Lawsuit alleges that a state contractor didn't supply two women with adequate childcare support
Two Maine women have filed a lawsuit with the assistance of Maine Equal Justice alleging that a contractor under a state benefit program failed to provide them with adequate support services.
Since 2016, Fedcap has administered Maine's ASPIRE program, which provides services such as job training and education to recipients of the state's Temporary Assistance for Needy Families (TANF) program. But in the complaint, the two women say that Fedcap failed to promptly make them aware of a program, called Parents as Scholars, to assist them with costs such as childcare and transportation while in school.
In the complaint, one of the plaintiffs, Sara Halsey, said that when she entered the program as a new mother in substance use recovery, Fedcap threatened her benefits if she didn't find childcare and begin applying for jobs — even though a medical provider recommended that she delay the job search.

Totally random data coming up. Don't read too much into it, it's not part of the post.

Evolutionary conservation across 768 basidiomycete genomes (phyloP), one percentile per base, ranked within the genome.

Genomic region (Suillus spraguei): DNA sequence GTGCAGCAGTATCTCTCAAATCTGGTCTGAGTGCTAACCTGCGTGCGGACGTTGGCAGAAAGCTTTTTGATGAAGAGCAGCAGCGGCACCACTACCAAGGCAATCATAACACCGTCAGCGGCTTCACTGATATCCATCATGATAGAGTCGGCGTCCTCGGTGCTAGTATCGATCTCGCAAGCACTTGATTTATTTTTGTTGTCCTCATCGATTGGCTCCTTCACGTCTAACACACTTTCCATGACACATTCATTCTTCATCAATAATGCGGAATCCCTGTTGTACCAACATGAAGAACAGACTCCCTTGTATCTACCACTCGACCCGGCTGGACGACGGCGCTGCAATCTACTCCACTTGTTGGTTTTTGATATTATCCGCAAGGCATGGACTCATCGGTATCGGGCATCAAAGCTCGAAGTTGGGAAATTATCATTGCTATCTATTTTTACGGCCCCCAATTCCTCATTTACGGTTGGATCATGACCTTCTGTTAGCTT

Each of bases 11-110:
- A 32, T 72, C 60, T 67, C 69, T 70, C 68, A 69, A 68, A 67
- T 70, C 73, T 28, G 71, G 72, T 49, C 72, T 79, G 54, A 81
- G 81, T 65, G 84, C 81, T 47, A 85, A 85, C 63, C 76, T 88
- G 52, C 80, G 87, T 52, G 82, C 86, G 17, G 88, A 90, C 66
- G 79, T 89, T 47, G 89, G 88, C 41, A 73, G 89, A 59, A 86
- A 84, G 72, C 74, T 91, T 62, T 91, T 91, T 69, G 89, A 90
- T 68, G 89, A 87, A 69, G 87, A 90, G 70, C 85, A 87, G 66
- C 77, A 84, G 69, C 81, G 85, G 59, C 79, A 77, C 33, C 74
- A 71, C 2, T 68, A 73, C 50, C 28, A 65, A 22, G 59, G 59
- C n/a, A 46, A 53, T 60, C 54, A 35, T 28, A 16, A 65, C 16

Halsey also alleges that Fedcap failed to submit timely requests to the state so her childcare costs would be "promptly paid," and also required that she work a part-time job while in school to get childcare, even though that wasn't a program requirement. Halsey said that she hopes the suit can help other families avoid those experiences.
"It's important that we really focus on those supports and resources and make sure that they're being used appropriately," Halsey said.
Oriana Farnham, an attorney with Maine Equal Justice who represents the women, said that while education is an option in the ASPIRE program, many parents have reported to her organization that Fedcap has steered them away from those options.
"And instead encouraged them to apply for jobs -- often, low-wage jobs that often don't pay enough to support their families," she said.
In 2019, the Maine Department of Health and Human Services wrote a letter to Fedcap raising several issues, including that participants did not receive timely responses to phone calls and emails, and reported a "lack of professionalism and sensitivity in communication with Fedcap staff."
In response, Fedcap wrote that it "remains committed to serving the communities of Maine and successfully carrying out the requirements of our contractual agreements." The organization noted steps it had taken to respond to concerns and was open to feedback from the state to continue to improve.
Serena Powell, the executive director of Fedcap's Families Forward program in Maine, didn't directly comment on the lawsuit in an emailed statement, but said that the program has assisted more than 16,000 individuals and "supports Maine’s effort to remain in full compliance with federal requirements."